If you’re steeped in 1990s nostalgia, but think a Ferrari or Lamborghini is too common, this 1993 Cizeta V16T is for you. Scheduled to cross the block January 22 at an RM Sotheby’s auction, it’s one of just nine built.
Cizeta was the brainchild of former Lamborghini test driver and engineer Claudio Zampolli. After leaving Lamborghini, he moved to Los Angeles and started a business working on supercars of the city’s many wealthy residents. But Zampolli wanted to build his own car, and teamed up with music producer Giorgio Moroder to make that happen.
Zampolli specified a transversely-mounted 6.0-liter V-16, with a 5-speed manual transmission. The powertrain was cloaked in bodywork that resembled the contemporary Lamborghini Diablo, which makes sense, as Diablo designer Marcello Gandini also penned the V16T.
The supercar was initially marketed as the Cizeta-Moroder V16T, but the partnership between Zampolli and Moroder dissolved after the first prototype was built, so all production cars were branded solely as Cizetas.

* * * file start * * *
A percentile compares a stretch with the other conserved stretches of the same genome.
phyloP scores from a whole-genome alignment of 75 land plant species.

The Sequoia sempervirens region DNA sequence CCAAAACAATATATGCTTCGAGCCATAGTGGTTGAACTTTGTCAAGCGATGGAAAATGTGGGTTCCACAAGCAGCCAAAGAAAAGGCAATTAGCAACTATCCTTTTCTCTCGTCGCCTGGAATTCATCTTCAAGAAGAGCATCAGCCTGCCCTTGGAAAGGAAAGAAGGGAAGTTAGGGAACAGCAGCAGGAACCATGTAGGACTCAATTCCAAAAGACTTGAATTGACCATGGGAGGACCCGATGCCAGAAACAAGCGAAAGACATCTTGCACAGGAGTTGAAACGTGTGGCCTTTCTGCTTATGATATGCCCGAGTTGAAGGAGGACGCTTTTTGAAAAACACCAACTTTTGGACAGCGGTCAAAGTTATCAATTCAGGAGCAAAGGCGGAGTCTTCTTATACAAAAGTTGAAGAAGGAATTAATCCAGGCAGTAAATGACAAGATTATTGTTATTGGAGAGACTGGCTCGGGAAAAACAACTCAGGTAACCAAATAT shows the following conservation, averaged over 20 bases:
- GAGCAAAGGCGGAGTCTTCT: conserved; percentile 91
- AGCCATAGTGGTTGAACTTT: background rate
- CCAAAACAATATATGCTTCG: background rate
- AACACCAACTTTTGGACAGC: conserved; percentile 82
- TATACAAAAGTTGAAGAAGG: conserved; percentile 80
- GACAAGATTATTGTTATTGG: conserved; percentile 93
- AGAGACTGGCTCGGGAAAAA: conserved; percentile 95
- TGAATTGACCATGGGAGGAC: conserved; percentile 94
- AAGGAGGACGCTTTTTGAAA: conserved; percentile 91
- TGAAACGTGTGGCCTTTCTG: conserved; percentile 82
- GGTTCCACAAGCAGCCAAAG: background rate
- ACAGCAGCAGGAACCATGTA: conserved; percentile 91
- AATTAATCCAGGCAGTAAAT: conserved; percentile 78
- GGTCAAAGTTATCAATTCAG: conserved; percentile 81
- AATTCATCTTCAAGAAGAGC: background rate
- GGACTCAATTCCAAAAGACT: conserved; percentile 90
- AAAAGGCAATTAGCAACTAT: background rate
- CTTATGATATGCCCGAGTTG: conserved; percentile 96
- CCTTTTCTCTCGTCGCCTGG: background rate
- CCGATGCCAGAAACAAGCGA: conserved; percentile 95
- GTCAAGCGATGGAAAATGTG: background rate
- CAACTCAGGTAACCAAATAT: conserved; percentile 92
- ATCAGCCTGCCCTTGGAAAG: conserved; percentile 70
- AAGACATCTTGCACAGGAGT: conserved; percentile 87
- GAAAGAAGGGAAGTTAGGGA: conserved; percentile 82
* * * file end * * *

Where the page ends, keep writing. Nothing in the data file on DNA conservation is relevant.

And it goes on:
The car currently for sale—chassis 101—was ordered by Singapore’s Hong Seh Motors on behalf of the Brunei Royal Family, according to the listing. The Sultan of Brunei was legendary for extravagant taste in cars, purchasing three of the nine V16T production models, along with thousands of other exotics.
Chassis 101 was shipped from the Cizeta factory in Modena, Italy, to Singapore in March 1993, but was never delivered to the Brunei Royal Family, according to the listing. Instead, it gathered dust at Hong Seh Motors for over 25 years, before being purchased by its current owner in 2020.
As a result, it only has 611 miles on the odometer, all of which are believed to have been accumulated during testing at the factory, according to the listing. The car is righthand drive, and has horizontal slats over its side air intakes like the prototype V16T, rather than the vertical slats used on most other production cars, RM Sotheby’s noted.
History is littered with failed supercar builders, but that hasn’t stopped new generations of dreamers from trying to launch their own supercars. Some are even turning to hydrogen or battery-electric powertrains.
This article was originally published by Motor Authority, an editorial partner of ClassicCars.com.